The available case report data with mannitol over decades of use have not identified a drug-associated risk of major birth defects, miscarriage or adverse maternal or fetal outcomes. Mannitol crosses the placenta and may cause fluid shifts that could potentially result in adverse effects in the fetus (see Data).No adverse developmental effects from mannitol were reported in published animal studies; however, fluid shifts occurred in fetal ewes in response to maternal infusion of mannitol.
The estimated background risk of major birth defects and miscarriage for the indicated population is unknown. All pregnancies have a background risk of birth defect, loss, or other adverse outcomes. In the U.S. general population, the estimated background risk of major birth defects and miscarriage in clinically recognized pregnancies is 2 to 4% and 15 to 20%, respectively.
Published literature reports the presence of mannitol in amniotic fluid when mannitol is administered to pregnant women during the third trimester of pregnancy.
There are no data on the presence of mannitol in either human or animal milk, the effects on the breastfed infant, or the effects on milk production. The developmental and health benefits of breastfeeding should be considered along with the mother's clinical need for Mannitol Injection and any potential adverse effects on the breastfed child from Mannitol Injection or from the underlying maternal condition.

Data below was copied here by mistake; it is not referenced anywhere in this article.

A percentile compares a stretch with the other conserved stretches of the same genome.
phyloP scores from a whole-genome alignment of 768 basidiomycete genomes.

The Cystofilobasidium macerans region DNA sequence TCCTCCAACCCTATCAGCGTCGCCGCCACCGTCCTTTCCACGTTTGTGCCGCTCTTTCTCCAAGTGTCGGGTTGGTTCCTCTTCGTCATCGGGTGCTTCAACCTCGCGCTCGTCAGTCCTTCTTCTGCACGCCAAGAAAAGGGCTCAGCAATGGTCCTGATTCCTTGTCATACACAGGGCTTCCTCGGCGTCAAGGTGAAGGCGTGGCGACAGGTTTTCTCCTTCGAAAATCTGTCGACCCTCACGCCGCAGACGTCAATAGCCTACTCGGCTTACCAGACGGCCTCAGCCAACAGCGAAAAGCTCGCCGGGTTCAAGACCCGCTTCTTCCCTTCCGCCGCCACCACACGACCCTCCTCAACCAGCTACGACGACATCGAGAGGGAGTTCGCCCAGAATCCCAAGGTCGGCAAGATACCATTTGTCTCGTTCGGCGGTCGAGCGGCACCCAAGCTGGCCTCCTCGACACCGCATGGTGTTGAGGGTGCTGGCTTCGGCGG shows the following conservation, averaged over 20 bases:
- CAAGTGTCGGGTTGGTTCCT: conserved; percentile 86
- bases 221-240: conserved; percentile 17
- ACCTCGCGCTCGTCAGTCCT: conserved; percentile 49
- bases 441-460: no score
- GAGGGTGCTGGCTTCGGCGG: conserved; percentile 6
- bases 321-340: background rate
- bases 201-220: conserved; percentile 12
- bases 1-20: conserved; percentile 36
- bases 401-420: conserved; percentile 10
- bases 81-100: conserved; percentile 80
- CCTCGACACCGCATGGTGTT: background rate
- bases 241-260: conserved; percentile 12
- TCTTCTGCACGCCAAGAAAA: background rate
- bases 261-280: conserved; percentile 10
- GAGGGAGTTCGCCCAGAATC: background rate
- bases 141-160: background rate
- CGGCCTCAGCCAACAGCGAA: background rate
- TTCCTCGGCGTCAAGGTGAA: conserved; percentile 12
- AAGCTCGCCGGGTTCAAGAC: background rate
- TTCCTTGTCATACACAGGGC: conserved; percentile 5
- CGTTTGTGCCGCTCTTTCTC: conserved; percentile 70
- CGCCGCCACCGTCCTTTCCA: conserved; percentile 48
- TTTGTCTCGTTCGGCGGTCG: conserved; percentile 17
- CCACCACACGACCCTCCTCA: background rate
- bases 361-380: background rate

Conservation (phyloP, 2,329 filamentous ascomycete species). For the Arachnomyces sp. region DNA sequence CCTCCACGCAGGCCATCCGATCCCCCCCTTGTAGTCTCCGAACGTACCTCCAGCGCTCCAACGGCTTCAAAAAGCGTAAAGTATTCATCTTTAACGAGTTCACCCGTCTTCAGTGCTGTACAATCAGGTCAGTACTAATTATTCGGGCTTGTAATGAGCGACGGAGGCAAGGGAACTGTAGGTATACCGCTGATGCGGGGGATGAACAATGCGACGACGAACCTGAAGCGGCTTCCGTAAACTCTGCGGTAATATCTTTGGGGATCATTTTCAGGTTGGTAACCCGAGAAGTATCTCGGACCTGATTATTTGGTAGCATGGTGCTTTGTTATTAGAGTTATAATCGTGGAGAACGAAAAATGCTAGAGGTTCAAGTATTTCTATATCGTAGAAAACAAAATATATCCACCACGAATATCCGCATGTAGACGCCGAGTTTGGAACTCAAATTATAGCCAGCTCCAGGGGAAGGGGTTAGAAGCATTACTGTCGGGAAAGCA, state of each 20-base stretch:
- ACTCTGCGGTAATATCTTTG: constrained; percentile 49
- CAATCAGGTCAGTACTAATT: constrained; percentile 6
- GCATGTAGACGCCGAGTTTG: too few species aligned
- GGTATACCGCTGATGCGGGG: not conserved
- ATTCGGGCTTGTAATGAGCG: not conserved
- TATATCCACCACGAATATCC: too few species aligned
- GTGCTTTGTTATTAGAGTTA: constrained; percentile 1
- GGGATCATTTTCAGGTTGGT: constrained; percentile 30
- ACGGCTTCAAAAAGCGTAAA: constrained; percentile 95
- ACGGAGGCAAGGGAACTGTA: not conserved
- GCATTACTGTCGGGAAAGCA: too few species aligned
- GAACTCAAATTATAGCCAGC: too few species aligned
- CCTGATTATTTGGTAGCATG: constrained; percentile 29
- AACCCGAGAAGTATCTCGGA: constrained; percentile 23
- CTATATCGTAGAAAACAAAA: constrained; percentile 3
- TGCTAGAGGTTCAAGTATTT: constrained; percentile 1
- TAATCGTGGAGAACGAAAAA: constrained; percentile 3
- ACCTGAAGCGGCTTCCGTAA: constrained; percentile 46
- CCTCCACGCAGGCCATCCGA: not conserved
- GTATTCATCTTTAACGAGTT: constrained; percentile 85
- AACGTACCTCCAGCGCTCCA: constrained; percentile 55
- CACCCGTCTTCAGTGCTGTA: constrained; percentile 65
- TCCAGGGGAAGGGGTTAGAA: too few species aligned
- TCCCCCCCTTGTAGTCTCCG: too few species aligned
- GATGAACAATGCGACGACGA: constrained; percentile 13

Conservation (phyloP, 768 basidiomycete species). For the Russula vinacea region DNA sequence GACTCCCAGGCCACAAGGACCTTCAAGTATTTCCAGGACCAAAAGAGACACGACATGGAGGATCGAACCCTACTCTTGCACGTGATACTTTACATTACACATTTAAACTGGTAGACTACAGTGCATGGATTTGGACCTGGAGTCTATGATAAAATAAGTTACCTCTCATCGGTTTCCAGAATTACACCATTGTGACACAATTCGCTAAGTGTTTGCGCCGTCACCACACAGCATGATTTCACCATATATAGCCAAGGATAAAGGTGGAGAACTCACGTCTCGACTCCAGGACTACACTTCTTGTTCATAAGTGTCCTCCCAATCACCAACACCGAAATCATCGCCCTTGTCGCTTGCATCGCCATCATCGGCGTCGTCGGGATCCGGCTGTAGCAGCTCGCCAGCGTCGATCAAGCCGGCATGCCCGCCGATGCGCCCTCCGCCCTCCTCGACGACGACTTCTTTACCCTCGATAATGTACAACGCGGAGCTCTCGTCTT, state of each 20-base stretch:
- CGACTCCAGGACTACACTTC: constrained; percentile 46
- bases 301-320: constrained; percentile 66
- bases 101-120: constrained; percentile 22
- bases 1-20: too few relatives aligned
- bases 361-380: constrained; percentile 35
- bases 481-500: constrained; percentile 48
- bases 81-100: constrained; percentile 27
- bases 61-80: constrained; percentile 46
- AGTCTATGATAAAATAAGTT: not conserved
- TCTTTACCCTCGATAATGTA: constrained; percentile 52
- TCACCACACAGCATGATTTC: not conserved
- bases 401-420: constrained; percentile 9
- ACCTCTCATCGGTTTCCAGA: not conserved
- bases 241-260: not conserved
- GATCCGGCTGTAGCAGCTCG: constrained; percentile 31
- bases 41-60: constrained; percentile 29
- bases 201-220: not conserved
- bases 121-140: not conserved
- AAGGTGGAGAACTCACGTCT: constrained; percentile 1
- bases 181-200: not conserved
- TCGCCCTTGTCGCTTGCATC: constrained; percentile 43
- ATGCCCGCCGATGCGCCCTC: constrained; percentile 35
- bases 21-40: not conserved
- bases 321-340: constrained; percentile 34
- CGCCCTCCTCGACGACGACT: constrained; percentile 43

Mannitol Injection is approved for use in the pediatric population for the reduction of intracranial and intraocular pressure. Studies have not defined the optimal dose of Mannitol Injection in the pediatric population. The safety profile for mannitol use in pediatric patients is similar to adults at dosages described in labeling. However, pediatric patients less than two years of age, particularly preterm and term neonates, may be at higher risk for fluid and electrolyte abnormalities following administration of Mannitol Injection due to decreased glomerular filtration rate and limited ability to concentrate urine [see Warnings and Precautions (5.4)].
Mannitol is known to be substantially excreted by the kidney, and the risk of adverse reactions to this drug may be greater in elderly patients with impaired renal function. Evaluate the renal, cardiac and pulmonary status of the patient and correct fluid and electrolyte imbalances prior to administration of Mannitol Injection [see Warnings and Precautions (5.2, 5.3, 5.4, 5.5)].
Patients with pre-existing renal disease, patients with conditions that put them at high risk for renal failure, or those receiving potentially nephrotoxic drugs or other diuretics, are at increased risk of renal failure with administration of mannitol. Evaluate the renal, cardiac, and pulmonary status of the patient and correct fluid and electrolyte imbalances prior to administration of Mannitol Injection [see Warnings and Precautions (5.2, 5.3, 5.4, 5.5)].
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